Thyroid Cancer - Medical Negligence Solicitors – Compensation Claims

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If you have been injured in the UK by a healthcare professional including a doctor, dentist, nurse or technician in a surgery, hospital or clinic and would like to speak to a specialist medical negligence solicitor about Thyroid Cancer without further obligation, just use the helpline. A medical negligence lawyer who deals exclusively in personal injury claims involving clinical negligence will speak to you, giving free advice and information on how best to preserve your legal right to receive compensation as a result of injuries caused by medical negligence. We operate using the no win no fee* scheme and you will not have to fund or finance your claim in any respect. In the event that the claim is successful the other side will pay our legal charges and if we are not successful you pay nothing at all. You have nothing to lose in taking up our offer of free advice and there is no further obligation should you decide not to pursue a claim further. We offer a true professional risk free service and you will only ever deal with a qualified, specialist medical negligence solicitor who answers to the Solicitors Regulation Authority. Do yourself justice and call our offices today.

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Thyroid Cancer

Thyroid cancer is an unfortunate disease of the cancer. In thyroid cancer, abnormal cells develop due to changes in the DNA of various types of cells in the thyroid gland. The thyroid is a small gland in the front of the neck that is shaped like a butterfly. Its normal job is to make T4 and T3, which are the major thyroid hormones. Thyroid hormones are responsible for many cellular activities, including cellular metabolism. Without the thyroid gland, we would feel and be cold due to lack of cellular heat. The thyroid gland is responsible for your energy level on a cellular level as well.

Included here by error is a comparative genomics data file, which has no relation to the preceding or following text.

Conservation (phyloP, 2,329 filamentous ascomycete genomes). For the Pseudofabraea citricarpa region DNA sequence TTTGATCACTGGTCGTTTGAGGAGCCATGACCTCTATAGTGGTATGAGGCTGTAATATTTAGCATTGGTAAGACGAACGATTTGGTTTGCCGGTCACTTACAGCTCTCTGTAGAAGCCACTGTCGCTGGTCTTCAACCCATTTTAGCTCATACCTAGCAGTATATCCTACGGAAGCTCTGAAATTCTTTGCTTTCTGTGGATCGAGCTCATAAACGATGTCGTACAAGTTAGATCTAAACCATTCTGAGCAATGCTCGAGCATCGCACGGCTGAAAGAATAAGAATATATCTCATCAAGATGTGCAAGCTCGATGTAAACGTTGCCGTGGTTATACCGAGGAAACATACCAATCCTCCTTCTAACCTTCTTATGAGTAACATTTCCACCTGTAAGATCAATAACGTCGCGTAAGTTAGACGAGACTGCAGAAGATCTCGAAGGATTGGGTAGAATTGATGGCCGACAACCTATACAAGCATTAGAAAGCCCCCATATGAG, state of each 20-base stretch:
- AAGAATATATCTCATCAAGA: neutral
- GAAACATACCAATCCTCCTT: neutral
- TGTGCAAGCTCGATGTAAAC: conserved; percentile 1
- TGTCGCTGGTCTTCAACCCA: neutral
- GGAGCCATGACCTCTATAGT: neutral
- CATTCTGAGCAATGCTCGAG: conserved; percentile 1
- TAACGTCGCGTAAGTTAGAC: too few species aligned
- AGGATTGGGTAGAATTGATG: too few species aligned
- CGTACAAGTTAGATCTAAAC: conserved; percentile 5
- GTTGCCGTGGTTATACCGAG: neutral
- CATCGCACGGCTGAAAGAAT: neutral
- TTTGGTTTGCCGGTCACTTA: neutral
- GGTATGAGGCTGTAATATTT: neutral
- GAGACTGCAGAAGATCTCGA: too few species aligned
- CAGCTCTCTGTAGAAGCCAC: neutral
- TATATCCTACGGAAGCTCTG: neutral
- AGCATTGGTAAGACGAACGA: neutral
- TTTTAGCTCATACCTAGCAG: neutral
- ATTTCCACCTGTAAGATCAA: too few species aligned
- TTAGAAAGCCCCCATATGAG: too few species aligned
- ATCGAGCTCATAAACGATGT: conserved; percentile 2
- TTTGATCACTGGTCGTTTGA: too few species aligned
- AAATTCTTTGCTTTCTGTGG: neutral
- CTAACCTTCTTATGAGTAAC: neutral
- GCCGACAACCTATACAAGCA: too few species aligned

Thyroid cancer is not a common form of cancer. Fortunately, few people die of the disease, especially when they are treated quickly and properly treated. Even so, when it is treated, it is possible for it to come back again.

Doctors do not know exactly what causes thyroid cancer. They do know that unexpected changes in the DNA cause cells to grow out of control. They form tumours and parts of the tumours can travel to nearby lymph nodes and other body areas. The DNA changes in the cells can be hereditary. Things like excessive radiation exposure can contribute to thyroid cancer. It has to be a lot of radiation, such as that seen in radiation to the neck for other reasons. Dental x-rays aren’t strong enough to cause radiation-induced thyroid cancer. It is usually radiation done for cancer in the head and neck.

Symptoms of thyroid cancer include any of the following:

  • There may be a swelling or a lump in the neck area that is seen by the doctor or by the patient.
  • There can be difficulty swallowing, especially if the lump is near the throat.
  • There can be pain in the neck.
  • There may be pain radiating to the ears.
  • You may begin to wheeze or notice that you’re having trouble breathing.
  • You may develop a hoarse voice.
  • You may feel like you are having recurrent coughing but that it is not attached to having a cold.

Some patients may be completely asymptomatic and might simply have their doctor notice a lump in the neck at the time of a regular examination.

Once the thyroid nodule is noticed, an ultrasound or CT scan can be done to see if the nodule is solid or cystic. It is the solid nodule that one would worry about. It can be biopsied using an ultrasound and a needle which will take up some thyroid cells and evaluate them for cancer. With the biopsy, the doctor will be able to tell what kind of cancer the patient has.

There is papillary thyroid cancer, which makes up 70-80 percent of all thyroid cancers. There is also follicular thyroid cancer, which makes up between 10-15 percent of all thyroid cancer. It is seen in women 3 times more often than in men. Medullary thyroid cancer is seen in 5-10 percent of all thyroid cancers. It tends to run in families and is seen in other endocrine disorders. Anaplastic thyroid cancer is extremely rare, affecting less than 5 percent of all thyroid cases. It usually occurs in those people who are older than 65 years of age. It doesn’t have a good prognosis.

Thyroid cancer is treated with a variety of modalities. Radioactive iodine is often used because the thyroid gland takes up iodine very well. It essentially puts radiation exactly where it is needed. This means that external beam radiation is not usually needed. Chemotherapy is not often used either as it is not as helpful with this form of cancer. Treatment depends on the stage of the disease and one treatment will be to dissect and remove the lymph nodes around the thyroid gland. The thyroid will almost always be removed at some point in the therapy.

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